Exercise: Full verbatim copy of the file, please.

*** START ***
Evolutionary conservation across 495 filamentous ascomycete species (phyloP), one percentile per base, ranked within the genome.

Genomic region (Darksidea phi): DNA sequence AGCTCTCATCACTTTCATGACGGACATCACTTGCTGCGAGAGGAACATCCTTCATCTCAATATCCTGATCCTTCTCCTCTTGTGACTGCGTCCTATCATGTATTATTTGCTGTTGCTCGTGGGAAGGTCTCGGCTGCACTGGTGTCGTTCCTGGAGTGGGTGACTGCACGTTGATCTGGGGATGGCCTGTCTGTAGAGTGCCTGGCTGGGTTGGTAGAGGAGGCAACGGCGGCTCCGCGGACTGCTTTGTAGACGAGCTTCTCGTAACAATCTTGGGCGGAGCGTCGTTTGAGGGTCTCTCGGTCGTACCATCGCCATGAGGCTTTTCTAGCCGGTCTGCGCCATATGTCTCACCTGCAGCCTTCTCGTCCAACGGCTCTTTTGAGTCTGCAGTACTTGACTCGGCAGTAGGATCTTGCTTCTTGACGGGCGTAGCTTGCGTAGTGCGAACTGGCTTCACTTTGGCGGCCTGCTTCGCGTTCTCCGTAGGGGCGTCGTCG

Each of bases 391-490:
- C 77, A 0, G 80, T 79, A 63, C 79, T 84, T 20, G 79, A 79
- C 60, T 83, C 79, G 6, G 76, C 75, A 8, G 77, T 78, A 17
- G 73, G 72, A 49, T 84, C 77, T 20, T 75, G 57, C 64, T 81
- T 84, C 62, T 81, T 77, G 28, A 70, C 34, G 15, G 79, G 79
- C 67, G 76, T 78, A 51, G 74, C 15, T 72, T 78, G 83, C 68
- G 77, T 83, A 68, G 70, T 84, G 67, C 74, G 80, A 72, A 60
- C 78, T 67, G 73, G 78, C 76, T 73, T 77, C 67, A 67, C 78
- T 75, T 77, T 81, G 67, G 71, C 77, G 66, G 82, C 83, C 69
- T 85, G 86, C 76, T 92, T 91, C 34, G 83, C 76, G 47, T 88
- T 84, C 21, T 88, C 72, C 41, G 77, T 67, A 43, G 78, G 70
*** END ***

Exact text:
Evolutionary conservation across 495 filamentous ascomycete species (phyloP), one percentile per base, ranked within the genome.

Genomic region (Darksidea phi): DNA sequence AGCTCTCATCACTTTCATGACGGACATCACTTGCTGCGAGAGGAACATCCTTCATCTCAATATCCTGATCCTTCTCCTCTTGTGACTGCGTCCTATCATGTATTATTTGCTGTTGCTCGTGGGAAGGTCTCGGCTGCACTGGTGTCGTTCCTGGAGTGGGTGACTGCACGTTGATCTGGGGATGGCCTGTCTGTAGAGTGCCTGGCTGGGTTGGTAGAGGAGGCAACGGCGGCTCCGCGGACTGCTTTGTAGACGAGCTTCTCGTAACAATCTTGGGCGGAGCGTCGTTTGAGGGTCTCTCGGTCGTACCATCGCCATGAGGCTTTTCTAGCCGGTCTGCGCCATATGTCTCACCTGCAGCCTTCTCGTCCAACGGCTCTTTTGAGTCTGCAGTACTTGACTCGGCAGTAGGATCTTGCTTCTTGACGGGCGTAGCTTGCGTAGTGCGAACTGGCTTCACTTTGGCGGCCTGCTTCGCGTTCTCCGTAGGGGCGTCGTCG

Each of bases 391-490:
- C 77, A 0, G 80, T 79, A 63, C 79, T 84, T 20, G 79, A 79
- C 60, T 83, C 79, G 6, G 76, C 75, A 8, G 77, T 78, A 17
- G 73, G 72, A 49, T 84, C 77, T 20, T 75, G 57, C 64, T 81
- T 84, C 62, T 81, T 77, G 28, A 70, C 34, G 15, G 79, G 79
- C 67, G 76, T 78, A 51, G 74, C 15, T 72, T 78, G 83, C 68
- G 77, T 83, A 68, G 70, T 84, G 67, C 74, G 80, A 72, A 60
- C 78, T 67, G 73, G 78, C 76, T 73, T 77, C 67, A 67, C 78
- T 75, T 77, T 81, G 67, G 71, C 77, G 66, G 82, C 83, C 69
- T 85, G 86, C 76, T 92, T 91, C 34, G 83, C 76, G 47, T 88
- T 84, C 21, T 88, C 72, C 41, G 77, T 67, A 43, G 78, G 70